Review: the Helix Oxford Premium Grade HB

Editor’s Note: I  originally wrote this review for the now-defunct PencilThings.com blog in May, 2007. See the bottom for an update written yesterday.


Helix Oxford Premium Grade HB

Being an anglophile, I appreciate all things British. I love loose-leaf tea, Doctor Who, Crispix crackers, not pronouncing the letter “H,” among others. So when I read that Pencil Things introduced a UK pencil not found in the US, I jumped.

And for the most part, I like it. Let’s talk about the aesthetics first, since that is what initially attracts buyers. I don’t dig the pink wood. The navy veneer and the white eraser look good, but the red-hued wood just doesn’t go. It doesn’t even smell good, like the incensed cedar so many fine pencils use.

I've heard rave reviews about the pink-hued wood on this pencil, but it just doesn't do it for me.

One positive thing about the wood, though, is that it sharpened really smoothly. Although my sharpener was bought from Target, it was like cutting butter with a knife.

Kudos to the graphite, though — it stayed sharp and although it initially left a fine dust on the paper after pressing the newly sharpened point to the paper, it held its sharpness like a champ.

As the product description says, the eraser lacks the pumice-like quality of the pink variety, and I think  that may be a step in the right direction. It erases clean and smoothly, and doesn’t leave grit in its wake. (Plus, I think it looks nicer.)

Speaking of erasers, I think it is brilliant that the eraser is removable and replaceable. Just give it a firm tug and it pops right out. Although I don’t make too many mistakes when writing (being a pen user before I was converted to graphite), my handwriting is atrocious, and I often have to erase and write more legibly. I always run out of eraser before running out of pencil.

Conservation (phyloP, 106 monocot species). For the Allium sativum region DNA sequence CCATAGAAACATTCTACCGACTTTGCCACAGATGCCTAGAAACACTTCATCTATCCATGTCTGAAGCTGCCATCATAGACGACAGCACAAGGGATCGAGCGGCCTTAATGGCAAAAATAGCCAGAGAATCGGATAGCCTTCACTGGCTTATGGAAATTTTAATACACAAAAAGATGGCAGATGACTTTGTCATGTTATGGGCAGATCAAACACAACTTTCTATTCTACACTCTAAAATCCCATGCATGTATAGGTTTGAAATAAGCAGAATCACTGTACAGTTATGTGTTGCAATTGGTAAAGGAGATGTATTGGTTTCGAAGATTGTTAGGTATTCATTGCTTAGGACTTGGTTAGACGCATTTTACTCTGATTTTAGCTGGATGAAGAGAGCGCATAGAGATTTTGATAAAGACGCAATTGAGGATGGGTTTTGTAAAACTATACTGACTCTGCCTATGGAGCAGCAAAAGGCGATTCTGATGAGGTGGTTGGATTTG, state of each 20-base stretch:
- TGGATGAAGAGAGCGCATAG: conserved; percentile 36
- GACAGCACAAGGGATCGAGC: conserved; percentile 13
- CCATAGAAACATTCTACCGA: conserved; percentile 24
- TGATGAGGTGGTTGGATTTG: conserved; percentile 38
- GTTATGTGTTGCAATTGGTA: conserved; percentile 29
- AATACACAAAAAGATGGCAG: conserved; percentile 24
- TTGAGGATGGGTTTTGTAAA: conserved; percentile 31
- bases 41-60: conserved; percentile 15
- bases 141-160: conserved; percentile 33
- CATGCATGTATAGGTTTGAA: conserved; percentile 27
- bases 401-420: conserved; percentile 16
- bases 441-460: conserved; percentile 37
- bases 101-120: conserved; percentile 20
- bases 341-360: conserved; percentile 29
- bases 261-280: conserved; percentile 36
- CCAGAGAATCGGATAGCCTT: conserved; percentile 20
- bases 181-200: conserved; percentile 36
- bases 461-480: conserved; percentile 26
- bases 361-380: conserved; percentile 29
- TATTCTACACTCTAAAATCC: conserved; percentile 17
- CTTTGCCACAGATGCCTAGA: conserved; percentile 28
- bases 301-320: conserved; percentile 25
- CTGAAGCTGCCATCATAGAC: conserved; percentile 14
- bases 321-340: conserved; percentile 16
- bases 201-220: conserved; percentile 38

I also wonder if any British people out there can explain this to me — There is a large barcode imprinted on the side of the barrel. Why is that? I own a pen bought at an office supply store in England with the same thing on it. Can’t you put it on a sticker, so as to peel the unsightly barcode off after purchase?

UPDATE Sept. 15, 2010: I tried one of my Helixs on a Rhodia notepad (known for its really nice, smooth paper) in a side-by-side comparison to a Dixon Ticonderoga, often considered to be the iconic standard pencil. I thought it fared well:

As you can see from the picture above (click to embiggen), the Oxford was a hair darker and more consistant than the Dixon. The square that I filled in with a dark line was darker, and the graphite erased better through the squiggle.

At the time of this posting, it seems the only place you can buy this pencil around the US is at PencilThings, and they are out of stock. You might want to contact the good people at the US distributor for Helix, HelixUSA.

Advertisements

7 thoughts on “Review: the Helix Oxford Premium Grade HB

  1. The only Oxford pencil I have seen in shops recently, the Oxford Executive, does not have a barcode. I don’t mind a barcode on a pencil, to be honest, I find barcodes kind of ‘cool’ ..as long as the pencil has a modern, clean look.

    • @Memm — True. But something called an “Oxford,” to me, sounds more traditional, and seems like it shouldn’t carry a barcode. You’re right though: some pencils don’t look bad with a barcode painted right on it.

      Are these the Oxford Executive pencils you have? How do they perform?

  2. I used them for a while, and I did like the scent and the rose-toned wood, but on several of them, the lead broke in the barrel—sections of lead would just fall out.

  3. Pingback: Simple Pleasures: The General’s Cedar Pointe 333 | wellthereyougo

  4. Barcodes. A reality of manufacture. In a modern world (such as now) virtually all shops use electronic tills which use PLU lists to price up items when they are scanned through. To put labels on items is extra – so it’s easier, cheaper and more reliable to put them on when you put on the rest of the “livery”.

    I hated the stick on ones where all too often the glue was cheap and nasty and the damn thing made a mess when sharpening. I prefer the printed ones.

    I work in IT in retail (sadly not stationery). so I know stuff. 🙂

Leave a Reply

Fill in your details below or click an icon to log in:

WordPress.com Logo

You are commenting using your WordPress.com account. Log Out / Change )

Twitter picture

You are commenting using your Twitter account. Log Out / Change )

Facebook photo

You are commenting using your Facebook account. Log Out / Change )

Google+ photo

You are commenting using your Google+ account. Log Out / Change )

Connecting to %s